All of us have been sick at one point in our lives. Whether it’s a common cold or a severe and chronic disease, we all know what it’s like to feel less than 100 percent. Now imagine you’re sick, you’ve been prescribed medication, you get to the pharmacy and you find out you can’t afford your medication. What do you do?
Well, for many Americans, the above scenario is an everyday reality, not hypothetical. That’s because we as Americans pay around $1,200 a year on prescription drugs, per the Organization for Economic Cooperation and Development. This number is greater than what people pay in any other developed country in the world. And it’s not just new drugs or ones for rare conditions that cost so much.
Pharmaceutical companies have raised prices most sharply for commonly used medications that treat such conditions as diabetes, high cholesterol, and asthma. Plus, 14 percent of these drugs are paid for out-of-pocket, meaning insurance doesn’t help individuals pay for these medications. That’s why one 2015 study by the Kaiser Family Foundation reported one in four Americans has trouble paying for their prescription drugs.
In this article, we’re going to detail the number one reason why prescription drugs in America cost so much. And we’ll tell you why this reason isn’t what you, or many others in this country, may believe.
Why are Our Prescription Drugs so Pricey?
There are several reasons prescription medications in this country are so expensive. You can read about some of these reasons and why they matter here. But, one of the most substantial reasons behind the excessive drug prices in this country has been hidden in plain sight by the industry itself.
For years pharmaceutical companies have claimed the primary reason behind high drug prices in this country are the amount these businesses must spend on research and development. These companies argue they must maintain high drug prices to protect the strength of the industry. Essentially, these pharmaceutical businesses claim they must charge so much because, without it, they wouldn’t be able to develop and make new drugs.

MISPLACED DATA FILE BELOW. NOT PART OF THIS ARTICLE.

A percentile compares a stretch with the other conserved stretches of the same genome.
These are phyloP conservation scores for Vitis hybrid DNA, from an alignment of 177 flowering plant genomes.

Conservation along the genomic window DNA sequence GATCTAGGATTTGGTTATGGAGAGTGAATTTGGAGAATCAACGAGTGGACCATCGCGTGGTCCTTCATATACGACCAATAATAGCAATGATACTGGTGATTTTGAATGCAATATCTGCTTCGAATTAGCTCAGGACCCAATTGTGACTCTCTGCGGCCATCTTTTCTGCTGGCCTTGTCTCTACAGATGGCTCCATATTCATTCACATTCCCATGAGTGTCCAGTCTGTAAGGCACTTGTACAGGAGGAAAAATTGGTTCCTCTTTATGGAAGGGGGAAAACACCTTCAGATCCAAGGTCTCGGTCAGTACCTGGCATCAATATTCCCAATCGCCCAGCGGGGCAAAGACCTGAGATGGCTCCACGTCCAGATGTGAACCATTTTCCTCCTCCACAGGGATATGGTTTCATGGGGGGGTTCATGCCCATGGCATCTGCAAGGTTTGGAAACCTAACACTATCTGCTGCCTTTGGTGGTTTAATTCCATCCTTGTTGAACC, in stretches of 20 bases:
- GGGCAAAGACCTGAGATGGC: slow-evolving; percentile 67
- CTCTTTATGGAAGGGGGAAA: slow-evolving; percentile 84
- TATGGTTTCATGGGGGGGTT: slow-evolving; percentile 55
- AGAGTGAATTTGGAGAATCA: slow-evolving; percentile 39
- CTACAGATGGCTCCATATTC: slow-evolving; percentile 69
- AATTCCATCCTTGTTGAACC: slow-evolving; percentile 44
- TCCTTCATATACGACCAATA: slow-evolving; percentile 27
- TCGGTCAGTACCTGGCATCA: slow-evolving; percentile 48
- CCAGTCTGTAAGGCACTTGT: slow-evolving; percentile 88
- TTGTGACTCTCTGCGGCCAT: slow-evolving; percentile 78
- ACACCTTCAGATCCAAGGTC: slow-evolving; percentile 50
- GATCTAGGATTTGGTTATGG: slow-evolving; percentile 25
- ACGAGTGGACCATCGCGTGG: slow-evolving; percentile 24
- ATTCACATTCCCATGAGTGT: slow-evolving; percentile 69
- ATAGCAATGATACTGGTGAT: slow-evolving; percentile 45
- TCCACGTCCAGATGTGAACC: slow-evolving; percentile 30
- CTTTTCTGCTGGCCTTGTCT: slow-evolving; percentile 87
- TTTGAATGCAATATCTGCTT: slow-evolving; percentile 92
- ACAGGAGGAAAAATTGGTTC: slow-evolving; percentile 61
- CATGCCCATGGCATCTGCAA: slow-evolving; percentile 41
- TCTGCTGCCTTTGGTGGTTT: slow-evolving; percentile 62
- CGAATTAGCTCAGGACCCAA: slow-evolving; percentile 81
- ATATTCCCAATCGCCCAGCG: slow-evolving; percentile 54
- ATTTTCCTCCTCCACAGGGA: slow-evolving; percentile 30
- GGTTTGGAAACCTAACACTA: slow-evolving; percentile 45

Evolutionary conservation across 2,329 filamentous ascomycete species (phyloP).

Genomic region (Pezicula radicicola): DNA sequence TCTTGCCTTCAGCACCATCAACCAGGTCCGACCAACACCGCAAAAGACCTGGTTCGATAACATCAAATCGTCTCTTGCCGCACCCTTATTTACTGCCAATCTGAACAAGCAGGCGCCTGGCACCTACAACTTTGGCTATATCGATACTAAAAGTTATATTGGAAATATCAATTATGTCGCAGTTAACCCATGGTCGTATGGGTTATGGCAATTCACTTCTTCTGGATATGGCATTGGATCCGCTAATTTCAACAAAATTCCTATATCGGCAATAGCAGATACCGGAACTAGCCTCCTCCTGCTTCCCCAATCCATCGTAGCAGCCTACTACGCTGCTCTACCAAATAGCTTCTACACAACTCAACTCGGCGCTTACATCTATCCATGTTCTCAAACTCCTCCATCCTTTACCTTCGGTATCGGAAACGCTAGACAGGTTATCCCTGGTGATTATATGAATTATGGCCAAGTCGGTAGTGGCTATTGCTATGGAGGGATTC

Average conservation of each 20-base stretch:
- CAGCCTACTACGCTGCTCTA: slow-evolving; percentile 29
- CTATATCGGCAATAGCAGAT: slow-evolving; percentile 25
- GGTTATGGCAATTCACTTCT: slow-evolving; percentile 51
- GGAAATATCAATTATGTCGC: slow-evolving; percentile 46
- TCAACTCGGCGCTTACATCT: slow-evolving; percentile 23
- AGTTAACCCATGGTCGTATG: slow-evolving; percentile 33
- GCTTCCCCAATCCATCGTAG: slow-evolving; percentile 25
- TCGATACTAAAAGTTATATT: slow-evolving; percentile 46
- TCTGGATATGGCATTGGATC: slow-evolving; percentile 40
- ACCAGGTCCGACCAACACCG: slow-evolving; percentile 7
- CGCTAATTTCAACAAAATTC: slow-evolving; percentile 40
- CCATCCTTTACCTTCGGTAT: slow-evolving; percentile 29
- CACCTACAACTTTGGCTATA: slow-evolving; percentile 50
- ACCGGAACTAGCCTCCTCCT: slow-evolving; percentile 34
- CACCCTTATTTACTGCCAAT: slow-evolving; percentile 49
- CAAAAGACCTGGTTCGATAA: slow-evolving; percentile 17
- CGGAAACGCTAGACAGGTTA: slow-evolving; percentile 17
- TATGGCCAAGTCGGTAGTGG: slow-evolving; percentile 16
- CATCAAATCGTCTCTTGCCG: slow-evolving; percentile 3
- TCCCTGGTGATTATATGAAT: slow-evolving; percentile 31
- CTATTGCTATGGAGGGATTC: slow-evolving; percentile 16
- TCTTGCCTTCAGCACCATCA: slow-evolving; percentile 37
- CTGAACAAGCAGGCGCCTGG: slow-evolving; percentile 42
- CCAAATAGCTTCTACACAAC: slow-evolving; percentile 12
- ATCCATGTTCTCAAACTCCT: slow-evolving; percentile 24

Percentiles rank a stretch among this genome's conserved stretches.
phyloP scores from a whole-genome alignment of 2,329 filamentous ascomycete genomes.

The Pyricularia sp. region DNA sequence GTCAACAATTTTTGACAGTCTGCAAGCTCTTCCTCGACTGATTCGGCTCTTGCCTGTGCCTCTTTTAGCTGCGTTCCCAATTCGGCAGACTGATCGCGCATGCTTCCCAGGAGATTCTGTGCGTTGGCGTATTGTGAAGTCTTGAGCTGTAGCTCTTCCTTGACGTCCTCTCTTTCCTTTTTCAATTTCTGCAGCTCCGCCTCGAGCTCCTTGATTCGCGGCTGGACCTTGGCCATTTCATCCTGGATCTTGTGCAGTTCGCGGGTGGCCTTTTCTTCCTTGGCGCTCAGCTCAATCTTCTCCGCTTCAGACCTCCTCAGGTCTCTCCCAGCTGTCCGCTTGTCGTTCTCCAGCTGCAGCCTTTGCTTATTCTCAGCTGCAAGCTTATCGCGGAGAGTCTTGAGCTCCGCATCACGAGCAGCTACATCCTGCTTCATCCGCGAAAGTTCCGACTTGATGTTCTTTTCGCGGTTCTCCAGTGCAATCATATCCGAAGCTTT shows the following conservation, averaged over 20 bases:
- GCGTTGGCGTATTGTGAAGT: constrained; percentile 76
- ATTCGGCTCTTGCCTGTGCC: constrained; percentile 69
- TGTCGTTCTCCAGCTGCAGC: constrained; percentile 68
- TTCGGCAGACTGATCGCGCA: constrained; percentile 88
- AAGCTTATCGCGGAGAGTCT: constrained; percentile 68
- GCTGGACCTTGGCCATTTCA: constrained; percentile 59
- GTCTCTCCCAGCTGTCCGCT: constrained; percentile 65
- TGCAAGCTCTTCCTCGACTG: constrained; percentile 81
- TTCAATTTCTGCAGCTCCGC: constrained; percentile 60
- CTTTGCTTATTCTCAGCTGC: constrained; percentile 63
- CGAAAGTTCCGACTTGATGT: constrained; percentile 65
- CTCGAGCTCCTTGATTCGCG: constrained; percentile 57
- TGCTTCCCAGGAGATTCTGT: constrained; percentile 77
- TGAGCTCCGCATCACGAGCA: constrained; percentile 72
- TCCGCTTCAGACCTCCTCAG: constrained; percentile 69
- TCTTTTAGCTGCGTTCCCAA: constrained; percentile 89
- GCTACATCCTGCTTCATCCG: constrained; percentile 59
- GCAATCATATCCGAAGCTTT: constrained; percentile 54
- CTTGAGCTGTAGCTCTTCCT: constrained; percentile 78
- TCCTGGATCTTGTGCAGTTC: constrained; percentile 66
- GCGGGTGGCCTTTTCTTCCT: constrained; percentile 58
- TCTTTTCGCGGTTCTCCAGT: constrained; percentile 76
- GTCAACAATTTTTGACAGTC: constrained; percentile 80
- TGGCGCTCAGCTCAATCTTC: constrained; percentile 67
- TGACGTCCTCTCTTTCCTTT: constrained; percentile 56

Are Research and Development Costs Really Responsible?
Recently there’s been a rash of research into the industry that contradicts these companies’ claims. According to an article from the Journal of the American Medical Association some drug companies spend as little as 10 percent of their revenue on research and development. But even pharmaceutical companies that spend more on R&D overstate their need to recuperate losses from this development process.
A recent article in The Atlantic compared the top 20 best-selling drugs in the U.S. to those drugs’ prices in Europe and Canada. This research found the cumulative revenue from the price difference on only these 20 drugs more than covers all the R&D costs conducted by the 15 drug companies that make those 20 medications.
All the revenue from these companies added up to about $80 billion a year. After accounting for these costs, drug manufacturers still made $40 billion in profit form the top 20 selling drugs alone. According to this research, a majority of drug makers extra money is being spent on sales and advertising. Of the ten largest pharmaceutical companies, only one spends more on research and development than on marketing its products.
Gerard Anderson, professor of health policy and management at John Hopkins University, echoed these findings in a recent interview with NPR. According to Anderson, “Research and development is only about 17 percent of total spending in most large drug companies.” Anderson says once a drug is approved by the FDA, there are minimal additional R&D costs. So, drug companies cannot justify price increases by claiming research and development costs for existing products.
There is a multitude of reasons prescription drugs cost so much in this country. But the reason you hear most often from the drug manufacturers themselves is the high cost of research and development that are deemed necessary for the industry to continue profiting.
Still, as we’ve learned today, the purported costs research and development don’t add up. As an employer, you can’t tell drug manufacturers to lower their prices because you don’t believe they spend as much as they say you do.
But there are still several methods any employer can use to reduce the cost of prescription drugs for you and your employer. You can read about some of these methods here. Or, contact one of our benefits consultants today, at 402.289.1046 or email@example.com, and get started on reducing your pharmacy spend.